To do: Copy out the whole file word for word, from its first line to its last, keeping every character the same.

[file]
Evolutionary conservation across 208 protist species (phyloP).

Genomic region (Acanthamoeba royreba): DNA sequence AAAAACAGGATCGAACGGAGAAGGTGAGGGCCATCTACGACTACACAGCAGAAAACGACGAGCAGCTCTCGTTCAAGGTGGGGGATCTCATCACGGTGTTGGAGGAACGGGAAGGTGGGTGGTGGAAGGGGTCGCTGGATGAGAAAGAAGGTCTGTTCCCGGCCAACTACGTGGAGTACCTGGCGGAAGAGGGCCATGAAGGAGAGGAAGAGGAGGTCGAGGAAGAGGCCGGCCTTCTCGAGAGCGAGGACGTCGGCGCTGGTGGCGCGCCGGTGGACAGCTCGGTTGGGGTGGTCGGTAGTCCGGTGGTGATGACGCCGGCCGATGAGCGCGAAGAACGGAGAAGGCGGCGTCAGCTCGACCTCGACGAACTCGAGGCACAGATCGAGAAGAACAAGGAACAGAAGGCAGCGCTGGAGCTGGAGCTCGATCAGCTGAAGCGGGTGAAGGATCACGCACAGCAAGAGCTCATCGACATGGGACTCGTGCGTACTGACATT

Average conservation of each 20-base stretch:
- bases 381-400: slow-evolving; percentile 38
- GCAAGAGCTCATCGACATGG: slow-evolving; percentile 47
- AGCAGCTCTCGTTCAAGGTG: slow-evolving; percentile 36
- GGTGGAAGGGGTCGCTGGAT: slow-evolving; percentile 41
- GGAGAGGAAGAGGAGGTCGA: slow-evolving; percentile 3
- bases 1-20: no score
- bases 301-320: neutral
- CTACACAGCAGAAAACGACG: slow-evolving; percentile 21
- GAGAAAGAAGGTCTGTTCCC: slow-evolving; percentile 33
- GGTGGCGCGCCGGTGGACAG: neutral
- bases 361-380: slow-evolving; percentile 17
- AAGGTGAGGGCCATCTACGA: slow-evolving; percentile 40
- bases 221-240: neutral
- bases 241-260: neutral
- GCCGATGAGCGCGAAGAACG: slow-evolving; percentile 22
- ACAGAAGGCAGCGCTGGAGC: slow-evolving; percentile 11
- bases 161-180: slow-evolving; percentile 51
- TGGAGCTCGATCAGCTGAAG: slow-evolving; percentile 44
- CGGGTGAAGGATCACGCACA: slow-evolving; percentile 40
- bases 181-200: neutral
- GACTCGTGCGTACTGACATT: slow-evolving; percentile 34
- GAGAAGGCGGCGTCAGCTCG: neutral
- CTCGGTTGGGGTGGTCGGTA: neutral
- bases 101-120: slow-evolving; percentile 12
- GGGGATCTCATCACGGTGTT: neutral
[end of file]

Evolutionary conservation across 208 protist species (phyloP).

Genomic region (Acanthamoeba royreba): DNA sequence AAAAACAGGATCGAACGGAGAAGGTGAGGGCCATCTACGACTACACAGCAGAAAACGACGAGCAGCTCTCGTTCAAGGTGGGGGATCTCATCACGGTGTTGGAGGAACGGGAAGGTGGGTGGTGGAAGGGGTCGCTGGATGAGAAAGAAGGTCTGTTCCCGGCCAACTACGTGGAGTACCTGGCGGAAGAGGGCCATGAAGGAGAGGAAGAGGAGGTCGAGGAAGAGGCCGGCCTTCTCGAGAGCGAGGACGTCGGCGCTGGTGGCGCGCCGGTGGACAGCTCGGTTGGGGTGGTCGGTAGTCCGGTGGTGATGACGCCGGCCGATGAGCGCGAAGAACGGAGAAGGCGGCGTCAGCTCGACCTCGACGAACTCGAGGCACAGATCGAGAAGAACAAGGAACAGAAGGCAGCGCTGGAGCTGGAGCTCGATCAGCTGAAGCGGGTGAAGGATCACGCACAGCAAGAGCTCATCGACATGGGACTCGTGCGTACTGACATT

Average conservation of each 20-base stretch:
- bases 381-400: slow-evolving; percentile 38
- GCAAGAGCTCATCGACATGG: slow-evolving; percentile 47
- AGCAGCTCTCGTTCAAGGTG: slow-evolving; percentile 36
- GGTGGAAGGGGTCGCTGGAT: slow-evolving; percentile 41
- GGAGAGGAAGAGGAGGTCGA: slow-evolving; percentile 3
- bases 1-20: no score
- bases 301-320: neutral
- CTACACAGCAGAAAACGACG: slow-evolving; percentile 21
- GAGAAAGAAGGTCTGTTCCC: slow-evolving; percentile 33
- GGTGGCGCGCCGGTGGACAG: neutral
- bases 361-380: slow-evolving; percentile 17
- AAGGTGAGGGCCATCTACGA: slow-evolving; percentile 40
- bases 221-240: neutral
- bases 241-260: neutral
- GCCGATGAGCGCGAAGAACG: slow-evolving; percentile 22
- ACAGAAGGCAGCGCTGGAGC: slow-evolving; percentile 11
- bases 161-180: slow-evolving; percentile 51
- TGGAGCTCGATCAGCTGAAG: slow-evolving; percentile 44
- CGGGTGAAGGATCACGCACA: slow-evolving; percentile 40
- bases 181-200: neutral
- GACTCGTGCGTACTGACATT: slow-evolving; percentile 34
- GAGAAGGCGGCGTCAGCTCG: neutral
- CTCGGTTGGGGTGGTCGGTA: neutral
- bases 101-120: slow-evolving; percentile 12
- GGGGATCTCATCACGGTGTT: neutral